Hi stranger! Signing up for MypetMD is easy, free and puts the most relevant content at your fingertips.

Get Instant Access To

  • 24/7 alerts for pet-related recalls

  • Your own library of articles, blogs, and favorite pet names

  • Tools designed to keep your pets happy and healthy



or Connect with Facebook

By joining petMD, you agree to the Privacy Policy.

Pet Family

PetMD Seal

Ringworm in Dogs

Dermatophytosis in Dogs

 

Dermatophytosis is the medical term for a parasitic fungal infection that affects the skin, hair, and/or nails (claws). The most commonly isolated fungal organisms are Microsporum canis (more commonly referred to as ringworm), Trichophyton mentagrophytes, and Microsporum gypseum. This disease occurs in dogs, cats, and other mammals. It is diagnosed more commonly in young animals than in old.

 

The condition or disease described in this medical article can affect both dogs and cats. If you would like to learn more about how this disease affects cats please visit this page in the PetMD health library.

 

Symptoms and Types

 

Symptoms of dermatophytosis include accumulations of surface skin cells, such as seen in dandruff (scales); poor hair coat; reddened skin (erythema); darkened skin (hyperpigmentation); itchiness (pruritus); and hair loss (alopecia), which may be patchy or circular. Other indications of dermatophytosis that are readily apparent on the skin are raised, rounded, knotty (nodular) lesions known as granulomatous lesions, or boils, and raised nodular lesions that frequently ooze (kerions), the result of ringworm infection. There may also be inflammation of the claw folds -- the folds of skin bordering the nail, and medically referred to as paronychia.

 

Occasionally, dogs are classified as inapparent carriers -- harboring the disease-causing fungus, but presenting no visible signs of the condition. However, even these dogs are contagious to humans and other animals.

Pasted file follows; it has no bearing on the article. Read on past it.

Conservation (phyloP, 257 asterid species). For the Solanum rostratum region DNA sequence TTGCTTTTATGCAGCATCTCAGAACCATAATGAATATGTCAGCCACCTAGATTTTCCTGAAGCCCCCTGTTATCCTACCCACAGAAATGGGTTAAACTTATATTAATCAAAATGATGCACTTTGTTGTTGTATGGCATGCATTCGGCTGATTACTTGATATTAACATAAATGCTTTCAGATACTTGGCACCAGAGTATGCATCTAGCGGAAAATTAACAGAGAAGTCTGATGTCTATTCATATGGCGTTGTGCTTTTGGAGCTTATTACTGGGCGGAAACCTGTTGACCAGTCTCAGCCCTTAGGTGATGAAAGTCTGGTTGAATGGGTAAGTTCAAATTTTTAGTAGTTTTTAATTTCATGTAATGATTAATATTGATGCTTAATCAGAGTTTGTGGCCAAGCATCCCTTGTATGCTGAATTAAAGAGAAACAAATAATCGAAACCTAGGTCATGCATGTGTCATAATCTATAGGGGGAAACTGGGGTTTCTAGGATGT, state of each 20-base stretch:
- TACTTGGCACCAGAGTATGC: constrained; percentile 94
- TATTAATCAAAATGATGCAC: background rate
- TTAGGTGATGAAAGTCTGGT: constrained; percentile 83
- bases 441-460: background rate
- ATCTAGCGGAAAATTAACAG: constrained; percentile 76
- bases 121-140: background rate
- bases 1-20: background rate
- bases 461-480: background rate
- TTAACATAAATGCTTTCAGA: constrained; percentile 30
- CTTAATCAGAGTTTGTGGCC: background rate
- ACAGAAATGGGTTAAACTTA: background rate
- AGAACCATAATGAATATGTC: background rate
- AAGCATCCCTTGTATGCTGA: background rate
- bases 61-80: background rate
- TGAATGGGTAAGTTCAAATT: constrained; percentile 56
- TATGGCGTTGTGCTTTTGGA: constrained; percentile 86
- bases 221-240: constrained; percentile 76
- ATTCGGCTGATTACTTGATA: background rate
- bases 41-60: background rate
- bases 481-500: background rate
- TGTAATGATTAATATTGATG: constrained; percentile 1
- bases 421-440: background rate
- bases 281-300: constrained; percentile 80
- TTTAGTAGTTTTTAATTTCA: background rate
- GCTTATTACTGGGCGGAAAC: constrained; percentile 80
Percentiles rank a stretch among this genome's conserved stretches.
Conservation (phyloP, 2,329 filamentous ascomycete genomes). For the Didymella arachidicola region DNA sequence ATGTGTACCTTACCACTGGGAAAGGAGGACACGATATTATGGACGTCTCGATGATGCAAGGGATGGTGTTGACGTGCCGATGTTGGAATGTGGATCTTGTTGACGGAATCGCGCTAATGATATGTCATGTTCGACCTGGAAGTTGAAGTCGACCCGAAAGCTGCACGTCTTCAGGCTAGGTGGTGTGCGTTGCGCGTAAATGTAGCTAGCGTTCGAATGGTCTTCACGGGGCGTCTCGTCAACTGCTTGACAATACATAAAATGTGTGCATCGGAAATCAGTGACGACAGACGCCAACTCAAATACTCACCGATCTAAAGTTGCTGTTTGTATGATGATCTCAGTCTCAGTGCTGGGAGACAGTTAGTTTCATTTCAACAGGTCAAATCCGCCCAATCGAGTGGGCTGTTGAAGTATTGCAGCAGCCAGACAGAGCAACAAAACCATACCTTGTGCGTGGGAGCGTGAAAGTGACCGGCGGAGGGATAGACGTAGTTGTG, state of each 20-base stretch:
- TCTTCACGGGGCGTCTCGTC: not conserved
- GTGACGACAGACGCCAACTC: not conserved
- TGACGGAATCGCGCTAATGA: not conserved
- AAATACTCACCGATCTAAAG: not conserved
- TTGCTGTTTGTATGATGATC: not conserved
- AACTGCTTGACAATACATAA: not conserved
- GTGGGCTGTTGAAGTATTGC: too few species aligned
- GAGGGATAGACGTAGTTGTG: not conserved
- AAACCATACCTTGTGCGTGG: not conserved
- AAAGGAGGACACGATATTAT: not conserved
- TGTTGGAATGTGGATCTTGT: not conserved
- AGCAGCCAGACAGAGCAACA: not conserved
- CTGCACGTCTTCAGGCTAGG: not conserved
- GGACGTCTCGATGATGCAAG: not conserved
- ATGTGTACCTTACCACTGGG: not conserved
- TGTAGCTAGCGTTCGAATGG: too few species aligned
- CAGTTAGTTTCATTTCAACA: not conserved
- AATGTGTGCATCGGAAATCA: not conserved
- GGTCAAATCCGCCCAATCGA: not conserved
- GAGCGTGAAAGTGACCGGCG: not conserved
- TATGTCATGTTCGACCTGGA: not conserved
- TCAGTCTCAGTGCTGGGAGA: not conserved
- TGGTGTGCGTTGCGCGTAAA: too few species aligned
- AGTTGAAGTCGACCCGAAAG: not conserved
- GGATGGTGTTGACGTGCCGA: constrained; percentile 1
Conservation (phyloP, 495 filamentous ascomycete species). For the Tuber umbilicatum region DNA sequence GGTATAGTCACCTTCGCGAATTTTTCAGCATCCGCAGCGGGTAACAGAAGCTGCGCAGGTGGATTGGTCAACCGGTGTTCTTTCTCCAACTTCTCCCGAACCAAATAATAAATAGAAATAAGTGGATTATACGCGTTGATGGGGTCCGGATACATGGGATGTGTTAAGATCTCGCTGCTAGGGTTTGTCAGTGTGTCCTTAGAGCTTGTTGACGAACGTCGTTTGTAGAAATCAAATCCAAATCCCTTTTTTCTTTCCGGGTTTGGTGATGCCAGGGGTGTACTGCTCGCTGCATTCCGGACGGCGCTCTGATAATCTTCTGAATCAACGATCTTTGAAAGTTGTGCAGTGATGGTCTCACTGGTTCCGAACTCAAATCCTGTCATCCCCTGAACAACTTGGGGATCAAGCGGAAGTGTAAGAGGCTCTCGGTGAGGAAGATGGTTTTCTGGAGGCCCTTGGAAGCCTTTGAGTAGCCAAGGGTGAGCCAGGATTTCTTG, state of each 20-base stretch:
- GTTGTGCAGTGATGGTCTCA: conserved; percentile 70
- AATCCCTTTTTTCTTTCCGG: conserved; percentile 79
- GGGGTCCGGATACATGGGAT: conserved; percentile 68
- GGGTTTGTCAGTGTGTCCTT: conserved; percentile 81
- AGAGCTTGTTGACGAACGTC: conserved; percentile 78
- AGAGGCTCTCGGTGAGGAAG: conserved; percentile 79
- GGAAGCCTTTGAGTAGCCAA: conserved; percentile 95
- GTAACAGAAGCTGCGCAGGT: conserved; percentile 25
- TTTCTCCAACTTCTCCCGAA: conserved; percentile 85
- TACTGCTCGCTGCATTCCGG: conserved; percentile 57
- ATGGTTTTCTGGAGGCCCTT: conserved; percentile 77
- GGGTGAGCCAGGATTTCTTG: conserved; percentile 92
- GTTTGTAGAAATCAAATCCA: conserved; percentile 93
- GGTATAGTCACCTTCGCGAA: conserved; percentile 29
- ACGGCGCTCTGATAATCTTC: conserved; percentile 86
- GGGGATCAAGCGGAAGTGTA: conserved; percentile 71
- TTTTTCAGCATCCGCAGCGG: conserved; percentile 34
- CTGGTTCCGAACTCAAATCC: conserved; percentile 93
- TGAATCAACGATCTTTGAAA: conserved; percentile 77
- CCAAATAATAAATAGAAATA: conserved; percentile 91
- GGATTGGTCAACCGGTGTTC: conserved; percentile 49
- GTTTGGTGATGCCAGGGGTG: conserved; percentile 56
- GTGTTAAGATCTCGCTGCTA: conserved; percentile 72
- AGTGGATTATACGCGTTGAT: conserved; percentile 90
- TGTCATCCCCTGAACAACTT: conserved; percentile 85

Causes

 

Dogs most commonly develop dermatophytosis because of infections with the fungi Microsporum canis, Microsporum gypseum, and Trichophyton mentagrophytes. The incidence of each fungus varies according to your geographical location.

 

Diseases or medications that decrease the body's ability to develop a normal immune response (known as immunocompromising diseases, or immunosuppressive medications, respectively) can increase the likelihood that your dog will be susceptible to a fungal infection of the skin, hair, and/or nails, as well as increase the potential for a more severe infection. Environments that are densely populated with animals (for example, in an animal shelter or kennel), or where there is poor nutrition, poor management practices, and lack of adequate quarantine period, will also increase risk of infection.

 

Diagnosis

 

Your veterinarian will perform a fungal culture of skin clippings, a microscopic examination of a sample of hair, and possibly a skin biopsy.

 

 

 

Related Articles

Flea Control and Flea Bite Allergies in Dogs
Search Dog Flea Treatment at Petmd.com. Search Dog Flea causes, diagnosis, and treatment...
READ MORE
Hair Loss in Dogs
Hair loss (alopecia) is a common disorder in dogs which causes the animal to have...
READ MORE
Skin Inflammation Due to Allergies (Atopy) in...
Search Dog Allergy Symptoms at PetMd.com. Search Dog Allergy Symptoms, causes, and...
READ MORE
  • Lifetime Credits:
  • Today's Credits:
Hurry Before All Seats are Taken!
Enroll
Be an A++ Pet Parent! Take fun & free courses to earn badges & certifications. Choose a course»
Search dog Articles

 

Latest In Dog Nutrition

5 Reasons Life Stage Diets Help Improve Pet ...
Balanced and complete nutrition is important for any animal. However, the nutritional...
READ MORE
5 Tips to Keep Your Senior Dog Healthy
Senior dogs have different health requirements than younger dogs. Here are some tips...
READ MORE
The Role of Exercise in Pet Weight Loss
Exercise is beneficial for our pets in many ways, including weight loss, and here's...
READ MORE
Around the Web
MORE FROM PETMD.COM